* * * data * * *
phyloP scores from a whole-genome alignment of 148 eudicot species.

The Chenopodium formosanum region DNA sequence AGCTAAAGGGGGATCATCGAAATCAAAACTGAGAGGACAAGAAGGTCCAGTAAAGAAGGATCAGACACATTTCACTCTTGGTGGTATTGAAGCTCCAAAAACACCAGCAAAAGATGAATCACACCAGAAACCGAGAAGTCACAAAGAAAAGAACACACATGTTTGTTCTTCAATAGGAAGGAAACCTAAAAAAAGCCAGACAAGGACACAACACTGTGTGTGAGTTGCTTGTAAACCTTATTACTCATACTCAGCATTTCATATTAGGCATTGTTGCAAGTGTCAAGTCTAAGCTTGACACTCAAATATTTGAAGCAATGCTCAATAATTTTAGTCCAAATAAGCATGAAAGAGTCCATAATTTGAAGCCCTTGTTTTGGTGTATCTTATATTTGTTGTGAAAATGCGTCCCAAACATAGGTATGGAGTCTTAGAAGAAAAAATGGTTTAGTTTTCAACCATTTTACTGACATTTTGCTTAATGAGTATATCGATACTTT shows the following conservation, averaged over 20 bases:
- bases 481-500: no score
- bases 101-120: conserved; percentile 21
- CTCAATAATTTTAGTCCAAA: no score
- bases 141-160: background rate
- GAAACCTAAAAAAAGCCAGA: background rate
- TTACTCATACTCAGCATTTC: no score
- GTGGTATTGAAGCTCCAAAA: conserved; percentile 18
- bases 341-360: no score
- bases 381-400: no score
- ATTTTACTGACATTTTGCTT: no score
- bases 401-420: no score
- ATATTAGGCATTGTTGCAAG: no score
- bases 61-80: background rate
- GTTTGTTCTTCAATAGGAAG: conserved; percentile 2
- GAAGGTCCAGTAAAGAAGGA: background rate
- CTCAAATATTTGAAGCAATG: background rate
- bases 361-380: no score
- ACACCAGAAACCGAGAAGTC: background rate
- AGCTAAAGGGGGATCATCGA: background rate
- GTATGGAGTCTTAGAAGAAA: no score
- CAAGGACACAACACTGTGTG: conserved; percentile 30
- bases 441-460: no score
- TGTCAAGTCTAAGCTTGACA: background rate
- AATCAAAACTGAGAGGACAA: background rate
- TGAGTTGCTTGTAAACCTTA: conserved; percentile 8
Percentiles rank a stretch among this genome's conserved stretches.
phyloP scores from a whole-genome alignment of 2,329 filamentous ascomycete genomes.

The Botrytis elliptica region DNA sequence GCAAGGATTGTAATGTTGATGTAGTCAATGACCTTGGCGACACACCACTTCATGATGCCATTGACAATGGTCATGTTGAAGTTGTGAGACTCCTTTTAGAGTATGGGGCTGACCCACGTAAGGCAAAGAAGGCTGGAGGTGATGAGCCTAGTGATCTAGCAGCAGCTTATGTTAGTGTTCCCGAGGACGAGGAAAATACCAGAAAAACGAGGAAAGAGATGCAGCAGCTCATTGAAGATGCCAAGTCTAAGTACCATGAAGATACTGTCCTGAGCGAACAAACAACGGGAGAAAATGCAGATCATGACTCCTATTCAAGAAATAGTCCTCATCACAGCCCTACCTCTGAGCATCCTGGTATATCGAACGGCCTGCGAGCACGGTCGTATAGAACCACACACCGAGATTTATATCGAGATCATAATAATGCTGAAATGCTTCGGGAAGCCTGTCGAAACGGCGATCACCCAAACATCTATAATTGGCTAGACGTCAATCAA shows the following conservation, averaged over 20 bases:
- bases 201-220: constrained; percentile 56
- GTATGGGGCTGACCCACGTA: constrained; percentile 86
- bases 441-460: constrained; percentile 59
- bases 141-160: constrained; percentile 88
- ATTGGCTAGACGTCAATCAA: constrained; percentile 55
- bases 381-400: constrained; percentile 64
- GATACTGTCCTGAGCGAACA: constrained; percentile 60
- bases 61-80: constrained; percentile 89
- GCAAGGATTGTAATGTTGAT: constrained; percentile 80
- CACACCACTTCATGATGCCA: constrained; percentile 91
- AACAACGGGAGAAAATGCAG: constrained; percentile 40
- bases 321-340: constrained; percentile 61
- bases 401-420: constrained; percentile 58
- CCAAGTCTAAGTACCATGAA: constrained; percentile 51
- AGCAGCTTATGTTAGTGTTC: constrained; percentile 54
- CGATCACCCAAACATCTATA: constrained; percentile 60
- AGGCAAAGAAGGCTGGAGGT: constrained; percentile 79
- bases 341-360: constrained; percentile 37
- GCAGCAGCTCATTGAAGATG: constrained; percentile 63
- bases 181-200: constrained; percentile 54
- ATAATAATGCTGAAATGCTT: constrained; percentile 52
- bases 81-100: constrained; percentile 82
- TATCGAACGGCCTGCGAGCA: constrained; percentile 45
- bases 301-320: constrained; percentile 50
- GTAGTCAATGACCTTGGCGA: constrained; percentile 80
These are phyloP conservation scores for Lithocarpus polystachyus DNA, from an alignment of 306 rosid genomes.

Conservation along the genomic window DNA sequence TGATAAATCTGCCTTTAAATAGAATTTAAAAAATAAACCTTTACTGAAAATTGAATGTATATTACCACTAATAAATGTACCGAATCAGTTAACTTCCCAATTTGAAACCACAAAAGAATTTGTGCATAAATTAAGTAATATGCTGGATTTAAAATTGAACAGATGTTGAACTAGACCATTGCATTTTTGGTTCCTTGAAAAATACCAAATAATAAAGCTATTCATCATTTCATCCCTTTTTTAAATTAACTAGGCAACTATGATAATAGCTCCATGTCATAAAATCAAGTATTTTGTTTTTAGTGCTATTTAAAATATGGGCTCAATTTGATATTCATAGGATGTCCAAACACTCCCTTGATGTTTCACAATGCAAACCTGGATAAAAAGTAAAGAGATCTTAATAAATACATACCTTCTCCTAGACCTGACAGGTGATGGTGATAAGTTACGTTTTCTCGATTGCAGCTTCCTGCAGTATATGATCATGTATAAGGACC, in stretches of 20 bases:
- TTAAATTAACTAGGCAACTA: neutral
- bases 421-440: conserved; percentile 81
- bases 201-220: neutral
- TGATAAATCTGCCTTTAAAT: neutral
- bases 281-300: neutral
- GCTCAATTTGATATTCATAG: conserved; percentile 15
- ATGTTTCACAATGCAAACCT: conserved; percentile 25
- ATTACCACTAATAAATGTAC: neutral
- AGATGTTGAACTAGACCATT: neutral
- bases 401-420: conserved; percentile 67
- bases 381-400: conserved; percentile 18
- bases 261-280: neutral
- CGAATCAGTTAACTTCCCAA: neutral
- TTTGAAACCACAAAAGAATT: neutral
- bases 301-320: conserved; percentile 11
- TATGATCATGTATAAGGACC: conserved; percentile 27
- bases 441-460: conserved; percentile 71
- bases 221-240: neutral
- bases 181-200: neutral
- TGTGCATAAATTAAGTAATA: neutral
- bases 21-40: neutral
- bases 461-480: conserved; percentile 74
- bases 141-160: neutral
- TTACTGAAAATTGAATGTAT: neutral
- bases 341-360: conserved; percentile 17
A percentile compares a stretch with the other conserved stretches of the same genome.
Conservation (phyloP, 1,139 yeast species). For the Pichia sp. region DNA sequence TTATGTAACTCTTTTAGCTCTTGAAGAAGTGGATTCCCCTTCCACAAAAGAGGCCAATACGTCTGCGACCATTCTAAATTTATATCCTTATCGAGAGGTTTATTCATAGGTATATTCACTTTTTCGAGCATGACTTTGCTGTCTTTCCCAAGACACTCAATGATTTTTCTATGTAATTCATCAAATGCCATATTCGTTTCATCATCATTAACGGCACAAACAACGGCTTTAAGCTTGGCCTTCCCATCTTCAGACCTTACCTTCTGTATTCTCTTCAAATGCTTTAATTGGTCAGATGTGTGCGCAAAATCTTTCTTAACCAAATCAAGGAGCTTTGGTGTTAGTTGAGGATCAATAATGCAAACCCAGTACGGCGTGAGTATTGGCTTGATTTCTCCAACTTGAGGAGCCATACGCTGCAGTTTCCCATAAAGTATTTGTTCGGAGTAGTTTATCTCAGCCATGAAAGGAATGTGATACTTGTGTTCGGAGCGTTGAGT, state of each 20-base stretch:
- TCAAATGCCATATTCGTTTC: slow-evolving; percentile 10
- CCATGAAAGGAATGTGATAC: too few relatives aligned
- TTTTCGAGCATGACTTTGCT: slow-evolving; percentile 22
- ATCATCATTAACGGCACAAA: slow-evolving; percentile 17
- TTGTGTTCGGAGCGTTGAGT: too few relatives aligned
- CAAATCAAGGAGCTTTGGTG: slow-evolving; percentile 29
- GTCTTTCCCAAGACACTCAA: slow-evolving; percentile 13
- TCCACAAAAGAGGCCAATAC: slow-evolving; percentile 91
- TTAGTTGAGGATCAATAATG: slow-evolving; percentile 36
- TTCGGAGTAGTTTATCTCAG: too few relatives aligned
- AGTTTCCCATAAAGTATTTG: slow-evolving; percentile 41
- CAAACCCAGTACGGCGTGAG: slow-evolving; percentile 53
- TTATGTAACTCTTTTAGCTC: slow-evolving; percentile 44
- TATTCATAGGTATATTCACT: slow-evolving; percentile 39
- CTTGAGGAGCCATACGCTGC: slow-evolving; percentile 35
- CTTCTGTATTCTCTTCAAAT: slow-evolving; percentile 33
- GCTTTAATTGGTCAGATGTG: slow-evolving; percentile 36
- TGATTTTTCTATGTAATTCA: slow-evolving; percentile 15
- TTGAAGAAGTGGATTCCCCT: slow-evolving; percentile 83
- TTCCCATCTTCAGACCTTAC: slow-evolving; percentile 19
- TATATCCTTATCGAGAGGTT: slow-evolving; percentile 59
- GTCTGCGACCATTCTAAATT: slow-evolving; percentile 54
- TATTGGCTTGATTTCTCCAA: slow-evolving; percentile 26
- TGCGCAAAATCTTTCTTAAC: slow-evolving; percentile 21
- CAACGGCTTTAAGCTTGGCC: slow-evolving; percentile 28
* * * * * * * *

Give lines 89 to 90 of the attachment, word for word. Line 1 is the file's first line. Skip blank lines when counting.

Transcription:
- TTGTGTTCGGAGCGTTGAGT: too few relatives aligned
- CAAATCAAGGAGCTTTGGTG: slow-evolving; percentile 29